February 24, 2013

"No amount of fire or freshness can challenge what a man will store up in his ghostly heart."

That's today's "Gatsby" sentence.

Amount/can challenge/what. That's the subject/predicate/object. The most important word is heart. The heart is modified by ghostly. It's a man's ghostly heart which is a storehouse — a storehouse invulnerable to new things. New things come in the form of the opposite of stored-up ghostliness:  fire and freshness.

A ghost is the opposite of a living person. What is perceived here is the impossibility of living. (The impossibility of living once you have lived.)

23 comments:

ampersand said...

I hope they remake The Carpetbaggers. That book is eminently quotable.

ricpic said...

No Act Twos? Baloney.

rhhardin said...

A ghost is the opposite of a living person.

There are no spiritless ghosts.

traditionalguy said...

But if the heart can continue to store up new fire and freshness without losing the ghostly past memories then all that is required is a will and an an analysis. New wine can be indeed be put into old wine skins if a man wills it.

Laziness is no excuse.

Dante said...

Is a man's heart ghostly? Or are there more than one kind of heart. The lustful heart, the cheerful heart, and the ghostly heart.

And what does it mean to challenge? Is it the long term battle over the life, or constantly that way?

William said...

By ghostly I think Fitzgerald meant that the heart of Gatsby was haunted by the ghost of his love affair with Daisy. The ashes of that memory extinguished the fire and freshness of the passing flappers. All those exposed thighs reminded him of the pure lost lilies.

Dante said...

@William. That's it!

The whole writing in the abstract about "a man," seems like it is reaching for something more. Like "Under circumstances X, Y, Z," a man will store up "ghostly" images, and it isn't clear at all it's meant to be applied to "love," but anything. In fact, the way it is written, it almost sounds like eventually, inevitably, the "ghostly heart" always wins out in every man.

The way you put it makes a lot of sense, but out of context, I would never have come to that conclusion.

I suppose in 20's day high society, they lauded unrequited love.

Today we call those people stalkers, or maybe that's just the low class version of it.

edutcher said...

Sounds like he's channeling Joseph Conrad.

Or maybe an older James Jones. Old soldiers.

In any case, very evocative; this was a good one, Madame.

kentuckyliz said...

I like today's sentence.

It sounds like something Jesus would say from the Cross, right before he indicates that he is the cure.

a psychiatrist who learned from veterans said...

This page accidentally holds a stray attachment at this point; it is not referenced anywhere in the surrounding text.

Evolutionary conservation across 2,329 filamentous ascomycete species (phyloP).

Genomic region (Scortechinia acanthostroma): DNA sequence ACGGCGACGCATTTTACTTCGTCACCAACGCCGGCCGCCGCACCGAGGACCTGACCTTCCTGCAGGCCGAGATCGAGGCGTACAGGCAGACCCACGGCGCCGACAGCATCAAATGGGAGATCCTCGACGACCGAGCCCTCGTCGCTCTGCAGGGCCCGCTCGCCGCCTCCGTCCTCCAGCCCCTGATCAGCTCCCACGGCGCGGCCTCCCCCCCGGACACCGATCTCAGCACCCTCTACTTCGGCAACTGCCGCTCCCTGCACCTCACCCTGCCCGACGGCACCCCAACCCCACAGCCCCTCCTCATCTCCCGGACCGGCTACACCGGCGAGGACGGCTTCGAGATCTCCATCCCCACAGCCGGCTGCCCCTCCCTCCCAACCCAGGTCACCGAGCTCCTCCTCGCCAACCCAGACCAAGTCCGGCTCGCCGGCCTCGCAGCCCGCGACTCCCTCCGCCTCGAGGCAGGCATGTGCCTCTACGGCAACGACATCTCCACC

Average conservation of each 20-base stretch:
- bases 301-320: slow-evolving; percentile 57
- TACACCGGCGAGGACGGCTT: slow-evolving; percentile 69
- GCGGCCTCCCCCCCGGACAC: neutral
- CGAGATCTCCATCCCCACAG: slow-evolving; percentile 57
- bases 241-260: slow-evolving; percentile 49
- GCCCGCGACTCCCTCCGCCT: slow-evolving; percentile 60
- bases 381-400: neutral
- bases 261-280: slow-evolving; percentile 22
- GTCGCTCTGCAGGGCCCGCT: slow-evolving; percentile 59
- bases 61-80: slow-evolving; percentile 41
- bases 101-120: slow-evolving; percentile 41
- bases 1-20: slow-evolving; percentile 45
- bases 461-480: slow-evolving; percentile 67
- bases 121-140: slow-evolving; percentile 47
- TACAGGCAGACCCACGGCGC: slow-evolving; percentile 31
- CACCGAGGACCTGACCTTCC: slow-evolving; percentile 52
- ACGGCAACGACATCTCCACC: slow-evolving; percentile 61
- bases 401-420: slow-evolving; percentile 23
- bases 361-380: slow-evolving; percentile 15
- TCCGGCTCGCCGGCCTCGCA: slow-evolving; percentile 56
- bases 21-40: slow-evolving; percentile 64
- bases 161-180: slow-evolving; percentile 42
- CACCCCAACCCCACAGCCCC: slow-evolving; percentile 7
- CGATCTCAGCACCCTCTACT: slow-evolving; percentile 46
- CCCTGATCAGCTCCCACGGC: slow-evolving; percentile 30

Aye, Pistorius.

a psychiatrist who learned from veterans said...

Aye, Pistorius.

Leslie Graves said...

I had the same question as Dante @9:42.

Also...if I were the mother of the person who said that, I'd say, "Well, you feel that way now but you won't always feel that way."


betamax3000 said...

Removed from context, the sentence was hung like meat from a chained hook inside the barn. Winter Wisconsin air blew through the well-worn slats, rippling and fluttering the sentence's nouns of 'freshness' and 'fire'. Walking slowly around the sentence Naked Ed Gein Robot studied it with a quizzical stare. 'How best to dissect this sentence' he wondered to himself, goose bumps raising upon his arms.

betamax3000 said...

"I could cut between the subject and the predicate, perhaps," he said to himself, selecting an appropriate saw.

betamax3000 said...

Of course, one had to be careful when dissecting a sentence: a few misplaced cuts and all the life would bleed out of it quickly: there would not be enough time to savor the moment.

betamax3000 said...

Often it was best to slice away any dangling participles first. Practically painless.

betamax3000 said...

Done correctly, one could remove particularly enticing parts of the sentence and use them for a myriad of other purposes, like decorating a chair or fashioning a memorable lamp shade.

betamax3000 said...

Late in the evenings he would often exhume other sentences buried long ago in forgotten books. Sometimes he would only take a conjunction from the sentence and leave the rest undisturbed,

betamax3000 said...

Naked Ed Gein Robot kept parts from other sentences in burlap sacks and shoe-boxes around the house: they were good memories. Occasionally he would pull out a phrase or a clause and remember the precise moment when he removed it from the sentence.

betamax3000 said...

A phrase would begin to beat in his ears with a sort of heady excitement: 'There are only the dissected, the dissectors, the busy, and the cliched.'"

betamax3000 said...

Verbs were the most satisfying part of the sentence to dissect. Naked Ed Gein Robot would saw and scrape off any past-tense gristle so that it remained always in the Present.

betamax3000 said...

Inside the barn the sentence hung motionless and limp from the hook. "I will wear one of its adjectives over my face and dance in the moonlight," Ed said to himself, nodding at the sentence with appreciation.

betamax3000 said...

"Thanks to the Writer, when I had the sentence's adjectives upon my face I could see the world through new eyes," Naked Ed Gein Robot would later remark, "provided that I aligned the eye-holes."